By Max Borg / @IMDBorg
Noah Baumbach’s second collaboration with Netflix is a brilliant observation of both sides in a marriage gone wrong.
Two years after The Meyerowitz Stories, which was slightly overshadowed by the controversy surrounding its selection in Cannes despite being a Netflix acquisition, writer-director Baumbach has teamed up with the streaming service again, with gripping results.
Marriage Story, which will play the festival circuit and receive a limited cinema release before landing on Netflix in December, does exactly what it says on the tin: it’s the story of a marriage, specifically one that falls apart.
The ordeal is recounted from a dual perspective, which was hinted at in the film’s two official trailers. We get to hear from both Charlie (Adam Driver) and his soon-to-be-ex-wife, Nicole (Scarlett Johansson).
He’s the celebrated theatre director who can’t imagine leaving New York City; she’s the Los Angeles-born actor who, after a decade on the Big Apple stage, longs to return home to film a television pilot, and possibly relocate permanently with the couple’s young son (ironically, Driver was born in L.A. and Johansson in NYC).
Contrasting a certain New York dryness with Californian histrionics, Baumbach constructs a coast-to-coast drama that depicts the situation with brutal honesty, showcasing the strengths and flaws of both parties rather than picking a clear ‘winner’ in the dispute. The two clearly want the best outcome, but the strains of the divorce do sometimes bring out their absolute worst.
Scenes of mutual understanding are followed by heated arguments, and the balancing act works because Baumbach clearly cares about both protagonists, and makes sure no sides need to be taken, even in some of the darker passages.
The starker material goes hand-in-hand with moments of levity, many of them courtesy of the divorce lawyers played by a energised Laura Dern, and a more understated Alan Alda, adding another layer to the Los Angeles-New York dynamic.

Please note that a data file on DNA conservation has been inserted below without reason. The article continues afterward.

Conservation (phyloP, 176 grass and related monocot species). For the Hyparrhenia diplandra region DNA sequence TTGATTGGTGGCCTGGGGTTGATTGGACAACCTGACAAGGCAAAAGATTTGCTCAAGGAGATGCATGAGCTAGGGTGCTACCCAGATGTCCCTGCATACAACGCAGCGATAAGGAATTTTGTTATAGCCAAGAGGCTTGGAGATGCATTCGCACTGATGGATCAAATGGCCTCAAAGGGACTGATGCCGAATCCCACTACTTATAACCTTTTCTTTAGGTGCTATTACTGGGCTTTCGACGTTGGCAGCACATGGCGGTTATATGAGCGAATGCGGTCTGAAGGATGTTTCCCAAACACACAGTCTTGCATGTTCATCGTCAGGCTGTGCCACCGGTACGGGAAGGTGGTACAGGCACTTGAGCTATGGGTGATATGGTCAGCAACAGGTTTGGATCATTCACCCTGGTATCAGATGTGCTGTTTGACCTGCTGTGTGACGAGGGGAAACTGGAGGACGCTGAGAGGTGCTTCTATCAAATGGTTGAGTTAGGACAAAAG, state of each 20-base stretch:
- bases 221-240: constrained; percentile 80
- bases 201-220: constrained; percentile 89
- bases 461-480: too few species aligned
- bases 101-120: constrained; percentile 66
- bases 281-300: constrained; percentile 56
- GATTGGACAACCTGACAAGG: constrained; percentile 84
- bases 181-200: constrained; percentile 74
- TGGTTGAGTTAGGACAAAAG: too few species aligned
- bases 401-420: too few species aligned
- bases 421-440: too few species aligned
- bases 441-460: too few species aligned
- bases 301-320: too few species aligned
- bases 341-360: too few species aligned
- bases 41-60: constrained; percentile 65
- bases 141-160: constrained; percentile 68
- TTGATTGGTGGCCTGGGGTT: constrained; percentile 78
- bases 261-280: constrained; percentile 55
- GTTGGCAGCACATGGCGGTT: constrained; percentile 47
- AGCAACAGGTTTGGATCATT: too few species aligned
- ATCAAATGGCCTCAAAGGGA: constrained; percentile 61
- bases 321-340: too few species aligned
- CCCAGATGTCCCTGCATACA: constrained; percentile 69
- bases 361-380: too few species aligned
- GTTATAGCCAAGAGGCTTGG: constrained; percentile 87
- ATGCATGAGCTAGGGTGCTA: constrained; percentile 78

The razor-sharp writing is enhanced by two compelling central performances. Driver, working with Baumbach for the fourth time, graduates to full-blown co-lead status with a turn that is equal parts raw, heartbreaking and hilarious, showing the full extent of his range (two scenes drew spontaneous rounds of applause at the Venice press screening this writer attended).
Johansson, who has spent most of the past half-decade in blockbuster territory, gets to tackle her most fully rounded role since Her, and chews on every pound of dramatic meat that the script serves her, creating an endearingly flawed and captivating character who, much like Charlie, it’s easy to fall in love with even as things go horribly wrong.
It’s certainly not an easy film to sit through at times, but that is part of what makes the experience so rewarding, regardless of the size of the screen.
And despite the handful of boos that greeted the Netflix logo at the Venice press screening, the streaming service is arguably the ideal home for the latest work by a filmmaker whose output has had a spotty release history in most territories.